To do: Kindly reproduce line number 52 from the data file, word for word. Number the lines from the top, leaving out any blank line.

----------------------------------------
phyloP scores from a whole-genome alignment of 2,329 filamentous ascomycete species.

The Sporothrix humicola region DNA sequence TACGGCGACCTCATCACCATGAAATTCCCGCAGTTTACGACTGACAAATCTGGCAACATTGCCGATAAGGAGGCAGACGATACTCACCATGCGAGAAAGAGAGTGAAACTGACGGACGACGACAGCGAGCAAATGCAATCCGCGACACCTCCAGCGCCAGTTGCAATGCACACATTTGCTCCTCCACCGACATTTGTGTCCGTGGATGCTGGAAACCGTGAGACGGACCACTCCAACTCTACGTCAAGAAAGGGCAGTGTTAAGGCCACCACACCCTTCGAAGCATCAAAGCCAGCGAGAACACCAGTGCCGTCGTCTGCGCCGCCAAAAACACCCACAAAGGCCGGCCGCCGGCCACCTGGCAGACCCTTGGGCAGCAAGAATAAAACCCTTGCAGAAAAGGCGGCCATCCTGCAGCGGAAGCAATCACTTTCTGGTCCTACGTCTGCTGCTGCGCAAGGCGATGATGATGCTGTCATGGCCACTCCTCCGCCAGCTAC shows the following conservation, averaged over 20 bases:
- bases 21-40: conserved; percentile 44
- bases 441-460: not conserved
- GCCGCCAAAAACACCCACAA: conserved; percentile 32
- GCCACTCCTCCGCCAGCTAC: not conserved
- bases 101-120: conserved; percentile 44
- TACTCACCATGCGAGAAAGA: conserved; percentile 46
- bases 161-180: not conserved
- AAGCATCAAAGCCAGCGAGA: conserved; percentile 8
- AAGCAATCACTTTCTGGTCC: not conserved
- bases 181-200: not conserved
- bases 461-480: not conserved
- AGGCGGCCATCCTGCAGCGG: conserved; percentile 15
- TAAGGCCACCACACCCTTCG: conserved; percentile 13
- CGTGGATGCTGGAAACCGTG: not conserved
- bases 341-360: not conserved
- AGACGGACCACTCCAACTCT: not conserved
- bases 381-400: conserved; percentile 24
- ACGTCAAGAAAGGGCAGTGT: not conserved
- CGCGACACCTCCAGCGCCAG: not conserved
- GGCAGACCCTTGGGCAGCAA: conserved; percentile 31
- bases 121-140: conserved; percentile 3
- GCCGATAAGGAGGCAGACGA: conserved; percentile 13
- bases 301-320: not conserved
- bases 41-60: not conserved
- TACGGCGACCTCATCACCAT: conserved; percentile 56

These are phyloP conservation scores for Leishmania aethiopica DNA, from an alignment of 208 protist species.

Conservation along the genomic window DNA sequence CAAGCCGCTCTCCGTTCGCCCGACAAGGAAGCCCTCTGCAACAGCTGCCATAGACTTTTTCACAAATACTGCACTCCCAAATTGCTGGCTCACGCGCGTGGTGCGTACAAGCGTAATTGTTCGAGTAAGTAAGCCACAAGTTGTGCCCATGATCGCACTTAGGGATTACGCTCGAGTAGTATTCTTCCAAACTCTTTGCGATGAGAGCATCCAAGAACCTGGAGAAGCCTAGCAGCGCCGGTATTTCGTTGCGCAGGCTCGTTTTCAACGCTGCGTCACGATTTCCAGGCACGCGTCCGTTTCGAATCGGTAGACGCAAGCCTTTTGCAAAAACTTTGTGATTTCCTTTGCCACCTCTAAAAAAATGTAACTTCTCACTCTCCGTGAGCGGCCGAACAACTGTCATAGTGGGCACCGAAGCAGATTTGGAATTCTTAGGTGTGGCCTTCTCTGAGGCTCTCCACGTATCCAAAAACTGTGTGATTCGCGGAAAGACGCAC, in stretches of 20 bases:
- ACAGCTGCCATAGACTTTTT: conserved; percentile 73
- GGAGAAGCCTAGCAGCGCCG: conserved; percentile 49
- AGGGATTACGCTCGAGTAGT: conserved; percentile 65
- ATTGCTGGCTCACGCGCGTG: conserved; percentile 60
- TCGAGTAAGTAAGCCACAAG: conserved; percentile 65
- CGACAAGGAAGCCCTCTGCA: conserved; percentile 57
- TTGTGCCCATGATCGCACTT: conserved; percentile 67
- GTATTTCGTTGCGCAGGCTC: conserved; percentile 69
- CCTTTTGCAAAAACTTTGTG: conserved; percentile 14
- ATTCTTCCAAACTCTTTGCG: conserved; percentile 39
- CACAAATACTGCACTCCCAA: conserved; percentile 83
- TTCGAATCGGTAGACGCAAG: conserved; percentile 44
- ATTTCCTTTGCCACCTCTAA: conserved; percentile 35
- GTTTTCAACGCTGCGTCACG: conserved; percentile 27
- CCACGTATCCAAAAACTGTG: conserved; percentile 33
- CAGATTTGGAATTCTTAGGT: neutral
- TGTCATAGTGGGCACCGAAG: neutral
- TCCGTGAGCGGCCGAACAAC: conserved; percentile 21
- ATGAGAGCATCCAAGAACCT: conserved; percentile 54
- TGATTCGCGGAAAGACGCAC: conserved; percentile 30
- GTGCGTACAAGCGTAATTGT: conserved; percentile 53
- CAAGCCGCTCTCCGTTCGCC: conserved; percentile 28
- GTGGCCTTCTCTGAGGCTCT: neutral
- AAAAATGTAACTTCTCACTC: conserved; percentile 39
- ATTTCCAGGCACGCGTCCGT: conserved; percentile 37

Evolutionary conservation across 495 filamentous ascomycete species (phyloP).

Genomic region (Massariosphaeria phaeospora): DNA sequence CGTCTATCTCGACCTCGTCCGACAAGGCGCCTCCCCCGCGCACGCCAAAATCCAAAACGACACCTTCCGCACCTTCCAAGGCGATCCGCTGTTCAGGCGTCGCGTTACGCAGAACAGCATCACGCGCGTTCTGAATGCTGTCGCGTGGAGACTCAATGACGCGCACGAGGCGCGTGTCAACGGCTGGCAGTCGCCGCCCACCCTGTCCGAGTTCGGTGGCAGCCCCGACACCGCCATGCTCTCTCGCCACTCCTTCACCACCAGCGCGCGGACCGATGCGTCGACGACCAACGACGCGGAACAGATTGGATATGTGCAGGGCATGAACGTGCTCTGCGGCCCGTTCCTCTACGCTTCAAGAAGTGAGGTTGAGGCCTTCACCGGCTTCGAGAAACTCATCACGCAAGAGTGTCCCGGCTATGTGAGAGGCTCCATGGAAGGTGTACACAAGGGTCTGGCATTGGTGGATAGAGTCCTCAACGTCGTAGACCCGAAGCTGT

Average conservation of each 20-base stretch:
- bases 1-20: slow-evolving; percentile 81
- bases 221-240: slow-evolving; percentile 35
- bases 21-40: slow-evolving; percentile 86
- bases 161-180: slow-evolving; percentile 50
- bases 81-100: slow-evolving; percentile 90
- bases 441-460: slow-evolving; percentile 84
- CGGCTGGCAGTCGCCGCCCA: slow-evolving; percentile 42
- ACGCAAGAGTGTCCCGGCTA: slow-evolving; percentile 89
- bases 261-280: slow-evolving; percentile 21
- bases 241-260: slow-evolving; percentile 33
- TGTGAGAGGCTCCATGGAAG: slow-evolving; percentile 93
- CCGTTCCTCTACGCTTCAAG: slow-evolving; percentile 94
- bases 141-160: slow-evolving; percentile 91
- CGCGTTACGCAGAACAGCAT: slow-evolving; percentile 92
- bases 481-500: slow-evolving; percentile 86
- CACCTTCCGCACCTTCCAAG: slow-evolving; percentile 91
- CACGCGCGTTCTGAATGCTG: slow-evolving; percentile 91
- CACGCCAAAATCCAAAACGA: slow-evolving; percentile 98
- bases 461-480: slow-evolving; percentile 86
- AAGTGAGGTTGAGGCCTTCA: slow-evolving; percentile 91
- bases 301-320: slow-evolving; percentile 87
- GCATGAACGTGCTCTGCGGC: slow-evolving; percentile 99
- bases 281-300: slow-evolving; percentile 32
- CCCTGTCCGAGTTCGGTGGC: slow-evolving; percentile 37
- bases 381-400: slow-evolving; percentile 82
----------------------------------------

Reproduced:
- GTGGCCTTCTCTGAGGCTCT: neutral